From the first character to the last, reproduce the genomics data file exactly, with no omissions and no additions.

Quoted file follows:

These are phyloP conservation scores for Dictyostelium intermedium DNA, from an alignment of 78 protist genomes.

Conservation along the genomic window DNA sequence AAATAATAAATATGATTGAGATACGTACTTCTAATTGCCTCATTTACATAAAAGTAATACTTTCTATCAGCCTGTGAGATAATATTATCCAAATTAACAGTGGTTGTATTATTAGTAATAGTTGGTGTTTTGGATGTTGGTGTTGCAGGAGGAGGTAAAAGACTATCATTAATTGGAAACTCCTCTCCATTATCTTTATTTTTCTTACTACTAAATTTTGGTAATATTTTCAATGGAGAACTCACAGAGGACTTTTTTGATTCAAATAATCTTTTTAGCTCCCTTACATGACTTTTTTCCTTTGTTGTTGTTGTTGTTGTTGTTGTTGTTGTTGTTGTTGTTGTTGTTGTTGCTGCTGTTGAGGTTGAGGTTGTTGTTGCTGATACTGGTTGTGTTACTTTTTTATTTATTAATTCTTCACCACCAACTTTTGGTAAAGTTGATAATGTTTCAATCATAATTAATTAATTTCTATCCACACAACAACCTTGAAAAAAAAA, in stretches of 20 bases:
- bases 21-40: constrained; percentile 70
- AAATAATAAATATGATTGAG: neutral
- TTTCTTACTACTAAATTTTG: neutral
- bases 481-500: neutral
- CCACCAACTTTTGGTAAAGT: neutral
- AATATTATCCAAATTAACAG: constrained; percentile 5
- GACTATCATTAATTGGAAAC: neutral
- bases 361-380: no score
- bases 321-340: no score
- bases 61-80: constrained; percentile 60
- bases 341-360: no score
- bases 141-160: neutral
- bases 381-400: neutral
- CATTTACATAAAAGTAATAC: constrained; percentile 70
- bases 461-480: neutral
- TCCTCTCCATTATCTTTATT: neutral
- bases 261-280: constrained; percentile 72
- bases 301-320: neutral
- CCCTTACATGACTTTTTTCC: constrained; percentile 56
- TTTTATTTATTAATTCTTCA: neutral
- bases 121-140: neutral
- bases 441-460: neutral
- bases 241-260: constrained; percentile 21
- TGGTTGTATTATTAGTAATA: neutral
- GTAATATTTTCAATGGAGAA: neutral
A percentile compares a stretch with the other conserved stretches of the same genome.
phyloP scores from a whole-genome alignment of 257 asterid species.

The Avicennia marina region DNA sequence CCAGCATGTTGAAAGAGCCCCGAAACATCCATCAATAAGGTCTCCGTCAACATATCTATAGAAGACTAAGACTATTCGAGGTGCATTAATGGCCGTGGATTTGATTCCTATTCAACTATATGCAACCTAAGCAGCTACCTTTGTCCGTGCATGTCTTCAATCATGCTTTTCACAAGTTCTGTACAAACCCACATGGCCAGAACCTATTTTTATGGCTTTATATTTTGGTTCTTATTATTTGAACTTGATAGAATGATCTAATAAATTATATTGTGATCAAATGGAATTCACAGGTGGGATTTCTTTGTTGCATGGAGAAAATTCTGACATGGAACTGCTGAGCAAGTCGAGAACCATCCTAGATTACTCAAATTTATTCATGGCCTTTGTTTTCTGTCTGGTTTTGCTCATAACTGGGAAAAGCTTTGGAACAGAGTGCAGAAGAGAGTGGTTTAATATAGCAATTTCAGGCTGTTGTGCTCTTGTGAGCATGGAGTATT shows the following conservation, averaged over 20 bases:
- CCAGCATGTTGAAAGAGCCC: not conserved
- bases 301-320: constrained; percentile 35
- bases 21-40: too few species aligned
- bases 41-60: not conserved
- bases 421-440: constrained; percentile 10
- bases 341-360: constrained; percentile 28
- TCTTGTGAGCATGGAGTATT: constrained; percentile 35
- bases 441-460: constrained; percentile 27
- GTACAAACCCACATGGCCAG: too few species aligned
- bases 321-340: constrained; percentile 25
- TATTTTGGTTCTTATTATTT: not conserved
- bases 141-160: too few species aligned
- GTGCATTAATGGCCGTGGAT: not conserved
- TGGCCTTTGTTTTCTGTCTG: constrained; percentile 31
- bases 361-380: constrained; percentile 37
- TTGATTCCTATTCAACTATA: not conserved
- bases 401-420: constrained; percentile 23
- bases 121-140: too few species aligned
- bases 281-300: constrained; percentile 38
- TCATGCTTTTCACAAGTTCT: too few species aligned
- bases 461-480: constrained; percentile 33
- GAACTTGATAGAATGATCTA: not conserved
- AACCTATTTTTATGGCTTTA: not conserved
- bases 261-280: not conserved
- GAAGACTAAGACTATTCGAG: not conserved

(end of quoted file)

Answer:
These are phyloP conservation scores for Dictyostelium intermedium DNA, from an alignment of 78 protist genomes.

Conservation along the genomic window DNA sequence AAATAATAAATATGATTGAGATACGTACTTCTAATTGCCTCATTTACATAAAAGTAATACTTTCTATCAGCCTGTGAGATAATATTATCCAAATTAACAGTGGTTGTATTATTAGTAATAGTTGGTGTTTTGGATGTTGGTGTTGCAGGAGGAGGTAAAAGACTATCATTAATTGGAAACTCCTCTCCATTATCTTTATTTTTCTTACTACTAAATTTTGGTAATATTTTCAATGGAGAACTCACAGAGGACTTTTTTGATTCAAATAATCTTTTTAGCTCCCTTACATGACTTTTTTCCTTTGTTGTTGTTGTTGTTGTTGTTGTTGTTGTTGTTGTTGTTGTTGTTGTTGCTGCTGTTGAGGTTGAGGTTGTTGTTGCTGATACTGGTTGTGTTACTTTTTTATTTATTAATTCTTCACCACCAACTTTTGGTAAAGTTGATAATGTTTCAATCATAATTAATTAATTTCTATCCACACAACAACCTTGAAAAAAAAA, in stretches of 20 bases:
- bases 21-40: constrained; percentile 70
- AAATAATAAATATGATTGAG: neutral
- TTTCTTACTACTAAATTTTG: neutral
- bases 481-500: neutral
- CCACCAACTTTTGGTAAAGT: neutral
- AATATTATCCAAATTAACAG: constrained; percentile 5
- GACTATCATTAATTGGAAAC: neutral
- bases 361-380: no score
- bases 321-340: no score
- bases 61-80: constrained; percentile 60
- bases 341-360: no score
- bases 141-160: neutral
- bases 381-400: neutral
- CATTTACATAAAAGTAATAC: constrained; percentile 70
- bases 461-480: neutral
- TCCTCTCCATTATCTTTATT: neutral
- bases 261-280: constrained; percentile 72
- bases 301-320: neutral
- CCCTTACATGACTTTTTTCC: constrained; percentile 56
- TTTTATTTATTAATTCTTCA: neutral
- bases 121-140: neutral
- bases 441-460: neutral
- bases 241-260: constrained; percentile 21
- TGGTTGTATTATTAGTAATA: neutral
- GTAATATTTTCAATGGAGAA: neutral
A percentile compares a stretch with the other conserved stretches of the same genome.
phyloP scores from a whole-genome alignment of 257 asterid species.

The Avicennia marina region DNA sequence CCAGCATGTTGAAAGAGCCCCGAAACATCCATCAATAAGGTCTCCGTCAACATATCTATAGAAGACTAAGACTATTCGAGGTGCATTAATGGCCGTGGATTTGATTCCTATTCAACTATATGCAACCTAAGCAGCTACCTTTGTCCGTGCATGTCTTCAATCATGCTTTTCACAAGTTCTGTACAAACCCACATGGCCAGAACCTATTTTTATGGCTTTATATTTTGGTTCTTATTATTTGAACTTGATAGAATGATCTAATAAATTATATTGTGATCAAATGGAATTCACAGGTGGGATTTCTTTGTTGCATGGAGAAAATTCTGACATGGAACTGCTGAGCAAGTCGAGAACCATCCTAGATTACTCAAATTTATTCATGGCCTTTGTTTTCTGTCTGGTTTTGCTCATAACTGGGAAAAGCTTTGGAACAGAGTGCAGAAGAGAGTGGTTTAATATAGCAATTTCAGGCTGTTGTGCTCTTGTGAGCATGGAGTATT shows the following conservation, averaged over 20 bases:
- CCAGCATGTTGAAAGAGCCC: not conserved
- bases 301-320: constrained; percentile 35
- bases 21-40: too few species aligned
- bases 41-60: not conserved
- bases 421-440: constrained; percentile 10
- bases 341-360: constrained; percentile 28
- TCTTGTGAGCATGGAGTATT: constrained; percentile 35
- bases 441-460: constrained; percentile 27
- GTACAAACCCACATGGCCAG: too few species aligned
- bases 321-340: constrained; percentile 25
- TATTTTGGTTCTTATTATTT: not conserved
- bases 141-160: too few species aligned
- GTGCATTAATGGCCGTGGAT: not conserved
- TGGCCTTTGTTTTCTGTCTG: constrained; percentile 31
- bases 361-380: constrained; percentile 37
- TTGATTCCTATTCAACTATA: not conserved
- bases 401-420: constrained; percentile 23
- bases 121-140: too few species aligned
- bases 281-300: constrained; percentile 38
- TCATGCTTTTCACAAGTTCT: too few species aligned
- bases 461-480: constrained; percentile 33
- GAACTTGATAGAATGATCTA: not conserved
- AACCTATTTTTATGGCTTTA: not conserved
- bases 261-280: not conserved
- GAAGACTAAGACTATTCGAG: not conserved